Above: The London Underground’s age of steam ended belatedly in the spring of 1971, when this pannier-tank engine pulled out of Barbican station on its final journey.
Britain may have pioneered the age of rail, but it was slow to abandon steam locomotives, which reigned supreme on the country’s tracks well into the 1950s; the last British Rail passenger steam train made its historic journey in 1968. For the London Underground, the outmoded technology wheezed on even longer. While commuter services on the world’s oldest subway system had switched fully to electric traction a decade earlier, a fleet of pannier-tank engines was employed for shunting and freight duties until June 1971, when the last of them chugged out of Barbican station on a commemorative passage to Neasden.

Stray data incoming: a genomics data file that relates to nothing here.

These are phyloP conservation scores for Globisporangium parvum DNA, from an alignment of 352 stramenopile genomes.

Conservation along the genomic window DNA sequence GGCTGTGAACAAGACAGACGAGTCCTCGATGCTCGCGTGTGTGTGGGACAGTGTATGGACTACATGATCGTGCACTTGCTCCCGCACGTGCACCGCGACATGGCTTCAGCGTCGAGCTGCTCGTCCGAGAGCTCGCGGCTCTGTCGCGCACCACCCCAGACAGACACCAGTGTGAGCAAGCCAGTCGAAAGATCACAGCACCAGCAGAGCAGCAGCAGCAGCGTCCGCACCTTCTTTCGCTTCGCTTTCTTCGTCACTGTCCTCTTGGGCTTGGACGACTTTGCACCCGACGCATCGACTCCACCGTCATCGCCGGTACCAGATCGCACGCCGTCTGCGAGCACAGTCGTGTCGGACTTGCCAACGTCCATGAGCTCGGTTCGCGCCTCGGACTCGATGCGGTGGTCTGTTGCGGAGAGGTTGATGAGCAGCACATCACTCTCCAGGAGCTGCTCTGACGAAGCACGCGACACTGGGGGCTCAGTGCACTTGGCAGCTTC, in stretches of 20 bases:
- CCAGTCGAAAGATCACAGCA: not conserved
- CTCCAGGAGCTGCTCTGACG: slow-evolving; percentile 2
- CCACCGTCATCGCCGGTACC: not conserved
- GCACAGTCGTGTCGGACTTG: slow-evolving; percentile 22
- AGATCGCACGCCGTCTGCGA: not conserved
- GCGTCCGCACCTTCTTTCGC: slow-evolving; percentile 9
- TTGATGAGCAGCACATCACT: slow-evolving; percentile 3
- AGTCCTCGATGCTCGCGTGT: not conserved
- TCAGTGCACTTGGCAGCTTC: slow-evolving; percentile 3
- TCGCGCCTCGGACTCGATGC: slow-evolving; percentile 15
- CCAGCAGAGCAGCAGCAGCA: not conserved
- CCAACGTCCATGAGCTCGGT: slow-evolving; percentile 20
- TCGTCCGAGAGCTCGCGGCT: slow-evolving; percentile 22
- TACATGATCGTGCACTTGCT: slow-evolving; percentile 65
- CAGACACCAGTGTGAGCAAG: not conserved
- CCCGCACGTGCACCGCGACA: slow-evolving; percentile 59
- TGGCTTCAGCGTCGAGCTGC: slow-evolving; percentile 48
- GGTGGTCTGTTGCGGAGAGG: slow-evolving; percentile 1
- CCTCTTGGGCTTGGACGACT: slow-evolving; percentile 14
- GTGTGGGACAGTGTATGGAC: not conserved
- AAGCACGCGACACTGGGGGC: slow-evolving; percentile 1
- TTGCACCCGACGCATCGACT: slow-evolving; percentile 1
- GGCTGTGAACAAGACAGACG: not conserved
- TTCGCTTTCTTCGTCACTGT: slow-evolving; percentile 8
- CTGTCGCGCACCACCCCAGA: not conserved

Undeniably, the Tube has come a long way since its first section—six kilometers from Paddington to Farringdon—began operations in 1863, or since William Morris grumpily wrote about stewing in a “vapour bath of hurried and discontented humanity.” Still, anyone riding London’s subway lines in the heat of summer will appreciate just what he meant. –Chris Kirkpatrick
Originally appeared in the June/July 2012 print issue of DestinAsian magazine (“1971”)